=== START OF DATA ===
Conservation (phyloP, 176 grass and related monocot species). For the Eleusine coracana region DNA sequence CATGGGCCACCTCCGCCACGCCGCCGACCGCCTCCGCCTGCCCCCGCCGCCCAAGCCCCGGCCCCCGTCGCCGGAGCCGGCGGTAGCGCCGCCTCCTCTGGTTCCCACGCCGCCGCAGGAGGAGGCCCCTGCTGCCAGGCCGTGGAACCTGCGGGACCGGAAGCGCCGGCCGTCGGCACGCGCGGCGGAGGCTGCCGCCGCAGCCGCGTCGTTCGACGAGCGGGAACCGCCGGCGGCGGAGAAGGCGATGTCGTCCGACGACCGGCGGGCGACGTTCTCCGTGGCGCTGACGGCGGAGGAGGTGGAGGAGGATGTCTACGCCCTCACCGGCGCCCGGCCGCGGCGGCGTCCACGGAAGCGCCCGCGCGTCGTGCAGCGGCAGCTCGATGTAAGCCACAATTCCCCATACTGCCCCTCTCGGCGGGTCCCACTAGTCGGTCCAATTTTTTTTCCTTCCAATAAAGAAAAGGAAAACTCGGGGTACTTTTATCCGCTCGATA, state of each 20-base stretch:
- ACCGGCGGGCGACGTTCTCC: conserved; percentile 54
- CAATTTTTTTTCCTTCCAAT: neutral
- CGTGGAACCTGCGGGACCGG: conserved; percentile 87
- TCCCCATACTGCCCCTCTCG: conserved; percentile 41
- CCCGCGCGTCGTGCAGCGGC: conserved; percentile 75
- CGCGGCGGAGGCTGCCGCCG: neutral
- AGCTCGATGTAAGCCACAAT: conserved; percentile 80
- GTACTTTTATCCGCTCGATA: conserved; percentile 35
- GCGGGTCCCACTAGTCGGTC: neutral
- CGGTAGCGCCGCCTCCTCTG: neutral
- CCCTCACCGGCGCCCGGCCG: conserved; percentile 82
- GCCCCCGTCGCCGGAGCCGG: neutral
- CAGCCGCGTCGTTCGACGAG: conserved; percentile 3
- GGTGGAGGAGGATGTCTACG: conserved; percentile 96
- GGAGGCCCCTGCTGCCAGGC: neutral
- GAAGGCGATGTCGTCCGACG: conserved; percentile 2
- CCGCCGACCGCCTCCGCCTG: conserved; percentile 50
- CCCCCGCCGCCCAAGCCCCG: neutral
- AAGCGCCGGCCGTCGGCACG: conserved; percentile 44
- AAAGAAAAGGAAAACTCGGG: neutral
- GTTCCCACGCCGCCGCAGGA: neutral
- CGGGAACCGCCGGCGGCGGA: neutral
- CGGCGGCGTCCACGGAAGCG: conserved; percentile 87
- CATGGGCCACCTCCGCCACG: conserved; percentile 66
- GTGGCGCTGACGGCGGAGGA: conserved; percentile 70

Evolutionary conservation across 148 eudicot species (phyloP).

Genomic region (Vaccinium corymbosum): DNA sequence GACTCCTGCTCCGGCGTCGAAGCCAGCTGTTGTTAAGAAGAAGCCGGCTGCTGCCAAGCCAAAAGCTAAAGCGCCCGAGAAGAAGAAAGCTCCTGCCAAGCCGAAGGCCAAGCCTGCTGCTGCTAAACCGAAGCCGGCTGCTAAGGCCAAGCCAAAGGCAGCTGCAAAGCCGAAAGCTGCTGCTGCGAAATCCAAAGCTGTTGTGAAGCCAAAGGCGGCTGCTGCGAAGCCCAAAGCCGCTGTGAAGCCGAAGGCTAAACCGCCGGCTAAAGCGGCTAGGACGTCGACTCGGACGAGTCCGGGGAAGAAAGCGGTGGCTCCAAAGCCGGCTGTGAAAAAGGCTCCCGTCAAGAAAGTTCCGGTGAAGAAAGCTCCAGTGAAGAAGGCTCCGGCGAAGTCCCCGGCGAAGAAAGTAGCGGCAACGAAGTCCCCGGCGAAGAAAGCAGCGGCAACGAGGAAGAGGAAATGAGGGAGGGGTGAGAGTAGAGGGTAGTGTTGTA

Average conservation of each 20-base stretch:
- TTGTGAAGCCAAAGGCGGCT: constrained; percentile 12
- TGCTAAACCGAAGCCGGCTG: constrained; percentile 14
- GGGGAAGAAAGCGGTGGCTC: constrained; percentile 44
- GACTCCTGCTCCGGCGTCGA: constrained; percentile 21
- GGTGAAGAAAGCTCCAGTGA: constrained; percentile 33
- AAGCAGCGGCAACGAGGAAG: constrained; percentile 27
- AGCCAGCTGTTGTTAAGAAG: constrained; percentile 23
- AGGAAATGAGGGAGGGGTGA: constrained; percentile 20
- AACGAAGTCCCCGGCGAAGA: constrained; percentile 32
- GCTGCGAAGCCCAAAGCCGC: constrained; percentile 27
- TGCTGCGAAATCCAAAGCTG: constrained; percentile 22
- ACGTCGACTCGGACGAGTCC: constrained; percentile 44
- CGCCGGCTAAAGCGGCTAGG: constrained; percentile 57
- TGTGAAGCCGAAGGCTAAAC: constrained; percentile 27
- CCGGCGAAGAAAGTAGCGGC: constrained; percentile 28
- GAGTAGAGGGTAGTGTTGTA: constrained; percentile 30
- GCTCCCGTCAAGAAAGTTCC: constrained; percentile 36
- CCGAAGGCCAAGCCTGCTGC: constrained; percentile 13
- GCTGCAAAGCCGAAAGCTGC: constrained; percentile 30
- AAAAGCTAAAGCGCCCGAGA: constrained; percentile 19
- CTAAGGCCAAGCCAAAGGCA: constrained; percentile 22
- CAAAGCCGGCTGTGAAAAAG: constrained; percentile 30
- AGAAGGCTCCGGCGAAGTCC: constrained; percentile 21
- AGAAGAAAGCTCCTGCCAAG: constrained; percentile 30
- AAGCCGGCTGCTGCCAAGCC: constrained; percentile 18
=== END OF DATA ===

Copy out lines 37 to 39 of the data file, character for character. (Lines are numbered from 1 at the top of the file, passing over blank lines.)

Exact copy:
- AGGAAATGAGGGAGGGGTGA: constrained; percentile 20
- AACGAAGTCCCCGGCGAAGA: constrained; percentile 32
- GCTGCGAAGCCCAAAGCCGC: constrained; percentile 27